TN Death Row Dogs

Our mission at Tennessee Death Row Dogs is to promote the adoption of animals, network and rescue dogs that are scheduled for euthanasia and educate the public about the importance of spay/neuter in reducing the number of homeless animals.

Oh Metro.. You're Kidding Me, Right?

I don't live in Davidson County and so I wasn't familiar with rules and regulations there regarding the three dog parks in Nashville.  Recently, someone mentioned a ban on Pitbulls and any dog slightly resembling a Pitbull in the Nashville dog parks.  I thought that surely they were mistaken and that a rule that ignorant and prejudice couldn't possibly be true.  I'm going to copy this portion for all to see because not only is this rule silly, but technically it's not even politically correct.

Under Section II, Rules and Regulations for Metro Dog Parks

I.  The following are not permitted into Metro Dog Parks:

1.  Pit bulls or dogs having any characteristics of the pit bull breed

Well maybe I'm really misinformed, but since when was there a Pit Bull breed?  Secondly, if it was in fact a recognized breed as they're indicating, would it not be proper to capitalize the name of a breed?  I'm pretty sure it would be.

Back to my original point, Pitbulls are not a breed but a label.  A label given to a handful of different breeds that all the breed experts out there (insert sarcasm) have lumped together apparently because they think they're the same.  However they are not the same, they are all distinctly different breeds.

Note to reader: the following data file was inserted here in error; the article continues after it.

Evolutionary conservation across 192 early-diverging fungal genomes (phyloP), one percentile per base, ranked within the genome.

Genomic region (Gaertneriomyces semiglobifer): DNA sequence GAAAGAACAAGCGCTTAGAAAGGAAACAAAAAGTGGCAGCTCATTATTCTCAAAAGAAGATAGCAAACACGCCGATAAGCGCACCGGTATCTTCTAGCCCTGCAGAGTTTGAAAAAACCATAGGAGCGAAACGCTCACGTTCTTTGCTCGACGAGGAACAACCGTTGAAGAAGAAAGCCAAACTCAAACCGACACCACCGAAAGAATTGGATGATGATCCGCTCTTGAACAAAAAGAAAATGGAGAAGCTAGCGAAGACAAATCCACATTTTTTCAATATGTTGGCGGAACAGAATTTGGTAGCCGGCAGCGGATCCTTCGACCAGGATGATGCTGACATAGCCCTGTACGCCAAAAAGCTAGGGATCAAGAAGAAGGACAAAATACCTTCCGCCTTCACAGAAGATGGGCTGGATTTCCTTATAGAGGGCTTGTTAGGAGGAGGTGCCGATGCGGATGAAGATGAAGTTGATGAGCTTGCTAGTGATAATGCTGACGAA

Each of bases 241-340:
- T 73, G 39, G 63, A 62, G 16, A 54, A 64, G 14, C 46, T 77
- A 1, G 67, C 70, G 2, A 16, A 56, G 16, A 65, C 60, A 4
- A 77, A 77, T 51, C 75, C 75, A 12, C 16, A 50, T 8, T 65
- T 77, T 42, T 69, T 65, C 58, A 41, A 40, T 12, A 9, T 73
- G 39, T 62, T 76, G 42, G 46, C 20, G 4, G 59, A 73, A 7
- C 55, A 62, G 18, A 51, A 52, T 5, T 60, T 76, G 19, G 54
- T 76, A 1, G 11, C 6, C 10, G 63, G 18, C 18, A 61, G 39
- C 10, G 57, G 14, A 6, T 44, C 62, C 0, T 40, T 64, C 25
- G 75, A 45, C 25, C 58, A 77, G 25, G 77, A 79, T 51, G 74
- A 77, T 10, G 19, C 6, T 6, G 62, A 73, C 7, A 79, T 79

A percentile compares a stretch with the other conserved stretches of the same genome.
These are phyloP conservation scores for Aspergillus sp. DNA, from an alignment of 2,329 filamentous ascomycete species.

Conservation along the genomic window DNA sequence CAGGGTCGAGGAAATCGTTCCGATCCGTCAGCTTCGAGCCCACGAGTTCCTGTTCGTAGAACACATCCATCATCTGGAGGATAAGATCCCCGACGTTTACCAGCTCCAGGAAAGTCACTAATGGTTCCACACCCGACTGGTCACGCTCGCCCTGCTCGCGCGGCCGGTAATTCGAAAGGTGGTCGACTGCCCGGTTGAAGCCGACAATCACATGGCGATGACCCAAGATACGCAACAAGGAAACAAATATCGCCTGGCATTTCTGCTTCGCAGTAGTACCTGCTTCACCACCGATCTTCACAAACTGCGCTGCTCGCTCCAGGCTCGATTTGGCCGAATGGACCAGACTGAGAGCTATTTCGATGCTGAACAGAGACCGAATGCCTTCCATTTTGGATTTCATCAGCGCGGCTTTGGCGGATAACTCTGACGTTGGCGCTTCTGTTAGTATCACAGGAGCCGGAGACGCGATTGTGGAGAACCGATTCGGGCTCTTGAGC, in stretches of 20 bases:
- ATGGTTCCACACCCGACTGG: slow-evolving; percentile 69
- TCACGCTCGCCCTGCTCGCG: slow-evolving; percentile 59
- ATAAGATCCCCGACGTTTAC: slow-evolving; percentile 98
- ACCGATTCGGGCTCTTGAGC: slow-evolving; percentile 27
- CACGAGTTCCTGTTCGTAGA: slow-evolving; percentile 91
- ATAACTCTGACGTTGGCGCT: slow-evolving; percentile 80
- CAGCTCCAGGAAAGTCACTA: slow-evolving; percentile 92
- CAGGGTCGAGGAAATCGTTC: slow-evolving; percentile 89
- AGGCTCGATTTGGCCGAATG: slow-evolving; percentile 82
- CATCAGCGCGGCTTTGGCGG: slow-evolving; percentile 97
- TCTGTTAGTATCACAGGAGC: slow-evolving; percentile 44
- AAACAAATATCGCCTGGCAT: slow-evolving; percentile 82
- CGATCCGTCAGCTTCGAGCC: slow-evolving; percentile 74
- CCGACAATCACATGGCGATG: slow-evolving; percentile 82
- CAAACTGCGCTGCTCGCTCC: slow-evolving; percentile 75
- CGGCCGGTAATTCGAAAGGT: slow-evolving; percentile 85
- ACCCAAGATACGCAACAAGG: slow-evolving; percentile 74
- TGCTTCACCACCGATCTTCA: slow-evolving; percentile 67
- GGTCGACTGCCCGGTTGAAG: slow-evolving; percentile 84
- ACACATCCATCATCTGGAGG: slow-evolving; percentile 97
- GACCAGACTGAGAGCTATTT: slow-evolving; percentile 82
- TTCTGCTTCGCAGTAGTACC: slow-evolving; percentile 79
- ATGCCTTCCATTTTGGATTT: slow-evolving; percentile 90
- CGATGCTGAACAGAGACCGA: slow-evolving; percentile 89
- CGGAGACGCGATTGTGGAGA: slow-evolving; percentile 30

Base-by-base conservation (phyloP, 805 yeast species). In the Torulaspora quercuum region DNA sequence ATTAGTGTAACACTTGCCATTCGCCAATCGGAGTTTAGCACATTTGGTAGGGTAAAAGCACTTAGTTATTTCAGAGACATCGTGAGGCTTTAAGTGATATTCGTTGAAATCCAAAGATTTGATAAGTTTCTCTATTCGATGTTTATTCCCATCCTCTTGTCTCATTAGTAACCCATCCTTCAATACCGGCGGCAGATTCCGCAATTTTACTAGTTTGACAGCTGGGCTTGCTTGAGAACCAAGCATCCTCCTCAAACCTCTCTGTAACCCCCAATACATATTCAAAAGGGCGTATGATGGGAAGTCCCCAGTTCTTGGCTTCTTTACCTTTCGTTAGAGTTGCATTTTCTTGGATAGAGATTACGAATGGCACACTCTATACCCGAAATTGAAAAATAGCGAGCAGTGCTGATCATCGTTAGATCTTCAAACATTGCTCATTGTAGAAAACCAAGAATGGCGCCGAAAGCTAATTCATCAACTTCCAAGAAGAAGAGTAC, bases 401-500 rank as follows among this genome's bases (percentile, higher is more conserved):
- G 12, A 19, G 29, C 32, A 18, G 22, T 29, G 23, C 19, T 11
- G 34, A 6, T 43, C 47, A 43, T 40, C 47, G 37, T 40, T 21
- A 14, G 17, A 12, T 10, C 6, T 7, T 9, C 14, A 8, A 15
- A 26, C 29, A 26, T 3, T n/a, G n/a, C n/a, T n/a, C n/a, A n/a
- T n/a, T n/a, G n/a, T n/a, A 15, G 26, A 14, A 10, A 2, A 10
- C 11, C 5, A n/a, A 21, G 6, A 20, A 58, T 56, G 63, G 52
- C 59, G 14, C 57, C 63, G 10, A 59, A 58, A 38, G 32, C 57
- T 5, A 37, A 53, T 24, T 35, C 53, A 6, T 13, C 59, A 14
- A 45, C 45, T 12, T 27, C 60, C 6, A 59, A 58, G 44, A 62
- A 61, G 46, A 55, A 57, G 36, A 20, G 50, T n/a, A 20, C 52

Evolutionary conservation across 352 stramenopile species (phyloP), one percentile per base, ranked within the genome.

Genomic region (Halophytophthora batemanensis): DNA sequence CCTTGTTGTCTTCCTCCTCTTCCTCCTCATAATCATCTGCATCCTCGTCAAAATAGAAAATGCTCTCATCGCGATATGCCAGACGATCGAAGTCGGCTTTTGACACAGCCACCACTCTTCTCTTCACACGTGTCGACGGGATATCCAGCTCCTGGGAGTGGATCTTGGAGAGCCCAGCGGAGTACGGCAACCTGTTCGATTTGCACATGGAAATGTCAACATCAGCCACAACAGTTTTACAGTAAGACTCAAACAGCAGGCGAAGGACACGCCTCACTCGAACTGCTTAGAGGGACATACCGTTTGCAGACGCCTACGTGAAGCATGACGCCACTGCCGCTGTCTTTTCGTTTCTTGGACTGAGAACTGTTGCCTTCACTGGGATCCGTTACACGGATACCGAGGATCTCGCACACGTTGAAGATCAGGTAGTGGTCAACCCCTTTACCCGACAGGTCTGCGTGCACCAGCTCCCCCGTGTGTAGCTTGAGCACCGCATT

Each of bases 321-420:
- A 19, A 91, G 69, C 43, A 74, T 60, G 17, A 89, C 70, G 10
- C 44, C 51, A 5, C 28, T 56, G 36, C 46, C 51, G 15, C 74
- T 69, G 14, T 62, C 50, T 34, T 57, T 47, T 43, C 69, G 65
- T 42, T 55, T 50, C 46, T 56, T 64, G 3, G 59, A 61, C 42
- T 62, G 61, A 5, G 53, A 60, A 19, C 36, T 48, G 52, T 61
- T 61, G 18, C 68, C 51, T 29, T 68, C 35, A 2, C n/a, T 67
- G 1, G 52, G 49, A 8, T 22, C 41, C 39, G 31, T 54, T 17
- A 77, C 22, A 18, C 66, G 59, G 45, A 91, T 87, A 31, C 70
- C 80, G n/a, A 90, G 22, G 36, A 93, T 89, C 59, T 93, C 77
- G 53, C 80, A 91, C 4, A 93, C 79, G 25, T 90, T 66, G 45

Generally these breeds are considered "Pitbulls":

  1. American Bulldog

  2. American Pit Bull Terrier

  3. American Staffordshire Terrier

  4. Staffordshire Bull Terrier

  5. Bull Terrier

  6. Mini Bull Terrier

Many also consider Boxers, Bull Mastiffs, Boston Terriers and French Bulldogs to fall under this label as well.  My thought is, where does the prejudice end?  I can't recall the number of times one of my "Pitbull" mixes was bitten, humped, dominated and chased down my by unattended children at my local dog park.  None of the dogs he had issues with were "Pitbulls".  Not once did he ever respond aggressively, even when other dogs were acting completely out of control.  I remember one especially aggressive Golden Retriever who had absolutely no business being at the park to begin with.

Why must places continue to lump multiple breeds together and think that by doing so, all their problems are going to be solved?  Breed Specific Legislation banning these dogs has been proven not to reduce the amount of dog bites.  A dangerous dog is a dangerous dog, it doesn't matter what breed it is.

It's time to start looking at each dog as an individual and start educating the public about responsible pet ownership.  THE DOGS ARE NOT THE PROBLEM, IT'S THE PEOPLE THAT OWN THEM.  Until we address the cause, things will never change.
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